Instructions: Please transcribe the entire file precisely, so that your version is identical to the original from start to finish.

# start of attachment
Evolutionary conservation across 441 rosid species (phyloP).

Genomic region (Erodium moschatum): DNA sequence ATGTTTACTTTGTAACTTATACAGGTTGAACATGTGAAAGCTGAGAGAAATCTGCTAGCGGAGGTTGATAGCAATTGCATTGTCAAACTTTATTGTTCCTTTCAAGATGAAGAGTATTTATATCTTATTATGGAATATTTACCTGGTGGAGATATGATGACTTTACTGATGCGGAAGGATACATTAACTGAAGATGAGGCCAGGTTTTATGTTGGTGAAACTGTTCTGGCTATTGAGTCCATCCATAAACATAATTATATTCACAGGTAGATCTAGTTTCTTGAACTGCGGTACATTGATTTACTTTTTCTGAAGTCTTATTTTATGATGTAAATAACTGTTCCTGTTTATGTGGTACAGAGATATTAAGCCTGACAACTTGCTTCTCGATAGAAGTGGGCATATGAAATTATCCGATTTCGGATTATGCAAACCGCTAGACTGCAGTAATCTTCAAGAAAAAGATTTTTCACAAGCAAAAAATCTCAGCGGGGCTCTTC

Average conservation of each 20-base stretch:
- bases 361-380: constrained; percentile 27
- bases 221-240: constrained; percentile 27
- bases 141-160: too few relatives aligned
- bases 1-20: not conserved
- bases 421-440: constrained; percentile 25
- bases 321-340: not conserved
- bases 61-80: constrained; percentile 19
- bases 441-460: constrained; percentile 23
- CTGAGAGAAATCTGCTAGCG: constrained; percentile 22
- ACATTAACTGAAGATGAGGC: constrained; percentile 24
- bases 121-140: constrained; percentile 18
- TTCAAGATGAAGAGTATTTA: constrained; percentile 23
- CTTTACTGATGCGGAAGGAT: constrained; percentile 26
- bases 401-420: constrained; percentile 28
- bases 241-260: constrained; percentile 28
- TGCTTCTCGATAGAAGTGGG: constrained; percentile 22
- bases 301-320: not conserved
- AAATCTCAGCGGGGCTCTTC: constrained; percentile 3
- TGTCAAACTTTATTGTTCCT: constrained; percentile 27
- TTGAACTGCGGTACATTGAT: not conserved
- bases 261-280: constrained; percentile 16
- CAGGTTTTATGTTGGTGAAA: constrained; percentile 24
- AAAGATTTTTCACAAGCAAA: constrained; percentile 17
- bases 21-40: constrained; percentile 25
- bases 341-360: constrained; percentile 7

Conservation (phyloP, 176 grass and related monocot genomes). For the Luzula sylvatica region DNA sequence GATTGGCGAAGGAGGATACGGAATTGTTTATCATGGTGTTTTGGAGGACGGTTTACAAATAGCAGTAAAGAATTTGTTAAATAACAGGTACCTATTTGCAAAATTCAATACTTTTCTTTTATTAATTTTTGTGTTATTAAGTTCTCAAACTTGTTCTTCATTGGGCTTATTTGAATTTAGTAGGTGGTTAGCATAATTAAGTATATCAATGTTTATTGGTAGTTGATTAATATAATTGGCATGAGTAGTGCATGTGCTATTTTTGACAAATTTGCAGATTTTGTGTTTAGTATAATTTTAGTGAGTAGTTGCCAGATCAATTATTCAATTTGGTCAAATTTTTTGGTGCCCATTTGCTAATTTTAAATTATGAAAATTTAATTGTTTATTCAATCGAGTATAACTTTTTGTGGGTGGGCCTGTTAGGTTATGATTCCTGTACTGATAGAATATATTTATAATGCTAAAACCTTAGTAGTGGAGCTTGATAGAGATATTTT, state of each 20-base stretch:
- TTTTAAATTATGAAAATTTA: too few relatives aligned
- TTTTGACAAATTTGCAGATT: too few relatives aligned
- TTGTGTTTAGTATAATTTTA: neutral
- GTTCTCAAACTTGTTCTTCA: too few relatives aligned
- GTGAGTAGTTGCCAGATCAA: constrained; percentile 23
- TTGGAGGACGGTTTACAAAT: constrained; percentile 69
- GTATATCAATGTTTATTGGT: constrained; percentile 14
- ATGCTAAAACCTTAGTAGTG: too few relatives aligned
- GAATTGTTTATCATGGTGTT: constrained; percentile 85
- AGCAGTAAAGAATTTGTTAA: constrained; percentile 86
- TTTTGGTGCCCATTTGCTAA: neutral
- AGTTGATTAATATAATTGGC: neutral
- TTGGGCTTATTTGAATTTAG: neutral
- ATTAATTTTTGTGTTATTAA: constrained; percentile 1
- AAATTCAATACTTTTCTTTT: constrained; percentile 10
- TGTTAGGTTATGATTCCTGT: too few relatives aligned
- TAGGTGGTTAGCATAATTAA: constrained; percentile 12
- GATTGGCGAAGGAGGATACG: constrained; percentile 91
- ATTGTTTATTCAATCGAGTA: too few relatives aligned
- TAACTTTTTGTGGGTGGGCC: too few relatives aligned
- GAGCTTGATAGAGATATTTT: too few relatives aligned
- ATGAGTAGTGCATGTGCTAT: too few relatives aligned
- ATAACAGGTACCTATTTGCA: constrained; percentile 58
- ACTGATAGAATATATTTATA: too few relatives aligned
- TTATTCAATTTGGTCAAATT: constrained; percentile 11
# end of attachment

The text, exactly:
Evolutionary conservation across 441 rosid species (phyloP).

Genomic region (Erodium moschatum): DNA sequence ATGTTTACTTTGTAACTTATACAGGTTGAACATGTGAAAGCTGAGAGAAATCTGCTAGCGGAGGTTGATAGCAATTGCATTGTCAAACTTTATTGTTCCTTTCAAGATGAAGAGTATTTATATCTTATTATGGAATATTTACCTGGTGGAGATATGATGACTTTACTGATGCGGAAGGATACATTAACTGAAGATGAGGCCAGGTTTTATGTTGGTGAAACTGTTCTGGCTATTGAGTCCATCCATAAACATAATTATATTCACAGGTAGATCTAGTTTCTTGAACTGCGGTACATTGATTTACTTTTTCTGAAGTCTTATTTTATGATGTAAATAACTGTTCCTGTTTATGTGGTACAGAGATATTAAGCCTGACAACTTGCTTCTCGATAGAAGTGGGCATATGAAATTATCCGATTTCGGATTATGCAAACCGCTAGACTGCAGTAATCTTCAAGAAAAAGATTTTTCACAAGCAAAAAATCTCAGCGGGGCTCTTC

Average conservation of each 20-base stretch:
- bases 361-380: constrained; percentile 27
- bases 221-240: constrained; percentile 27
- bases 141-160: too few relatives aligned
- bases 1-20: not conserved
- bases 421-440: constrained; percentile 25
- bases 321-340: not conserved
- bases 61-80: constrained; percentile 19
- bases 441-460: constrained; percentile 23
- CTGAGAGAAATCTGCTAGCG: constrained; percentile 22
- ACATTAACTGAAGATGAGGC: constrained; percentile 24
- bases 121-140: constrained; percentile 18
- TTCAAGATGAAGAGTATTTA: constrained; percentile 23
- CTTTACTGATGCGGAAGGAT: constrained; percentile 26
- bases 401-420: constrained; percentile 28
- bases 241-260: constrained; percentile 28
- TGCTTCTCGATAGAAGTGGG: constrained; percentile 22
- bases 301-320: not conserved
- AAATCTCAGCGGGGCTCTTC: constrained; percentile 3
- TGTCAAACTTTATTGTTCCT: constrained; percentile 27
- TTGAACTGCGGTACATTGAT: not conserved
- bases 261-280: constrained; percentile 16
- CAGGTTTTATGTTGGTGAAA: constrained; percentile 24
- AAAGATTTTTCACAAGCAAA: constrained; percentile 17
- bases 21-40: constrained; percentile 25
- bases 341-360: constrained; percentile 7

Conservation (phyloP, 176 grass and related monocot genomes). For the Luzula sylvatica region DNA sequence GATTGGCGAAGGAGGATACGGAATTGTTTATCATGGTGTTTTGGAGGACGGTTTACAAATAGCAGTAAAGAATTTGTTAAATAACAGGTACCTATTTGCAAAATTCAATACTTTTCTTTTATTAATTTTTGTGTTATTAAGTTCTCAAACTTGTTCTTCATTGGGCTTATTTGAATTTAGTAGGTGGTTAGCATAATTAAGTATATCAATGTTTATTGGTAGTTGATTAATATAATTGGCATGAGTAGTGCATGTGCTATTTTTGACAAATTTGCAGATTTTGTGTTTAGTATAATTTTAGTGAGTAGTTGCCAGATCAATTATTCAATTTGGTCAAATTTTTTGGTGCCCATTTGCTAATTTTAAATTATGAAAATTTAATTGTTTATTCAATCGAGTATAACTTTTTGTGGGTGGGCCTGTTAGGTTATGATTCCTGTACTGATAGAATATATTTATAATGCTAAAACCTTAGTAGTGGAGCTTGATAGAGATATTTT, state of each 20-base stretch:
- TTTTAAATTATGAAAATTTA: too few relatives aligned
- TTTTGACAAATTTGCAGATT: too few relatives aligned
- TTGTGTTTAGTATAATTTTA: neutral
- GTTCTCAAACTTGTTCTTCA: too few relatives aligned
- GTGAGTAGTTGCCAGATCAA: constrained; percentile 23
- TTGGAGGACGGTTTACAAAT: constrained; percentile 69
- GTATATCAATGTTTATTGGT: constrained; percentile 14
- ATGCTAAAACCTTAGTAGTG: too few relatives aligned
- GAATTGTTTATCATGGTGTT: constrained; percentile 85
- AGCAGTAAAGAATTTGTTAA: constrained; percentile 86
- TTTTGGTGCCCATTTGCTAA: neutral
- AGTTGATTAATATAATTGGC: neutral
- TTGGGCTTATTTGAATTTAG: neutral
- ATTAATTTTTGTGTTATTAA: constrained; percentile 1
- AAATTCAATACTTTTCTTTT: constrained; percentile 10
- TGTTAGGTTATGATTCCTGT: too few relatives aligned
- TAGGTGGTTAGCATAATTAA: constrained; percentile 12
- GATTGGCGAAGGAGGATACG: constrained; percentile 91
- ATTGTTTATTCAATCGAGTA: too few relatives aligned
- TAACTTTTTGTGGGTGGGCC: too few relatives aligned
- GAGCTTGATAGAGATATTTT: too few relatives aligned
- ATGAGTAGTGCATGTGCTAT: too few relatives aligned
- ATAACAGGTACCTATTTGCA: constrained; percentile 58
- ACTGATAGAATATATTTATA: too few relatives aligned
- TTATTCAATTTGGTCAAATT: constrained; percentile 11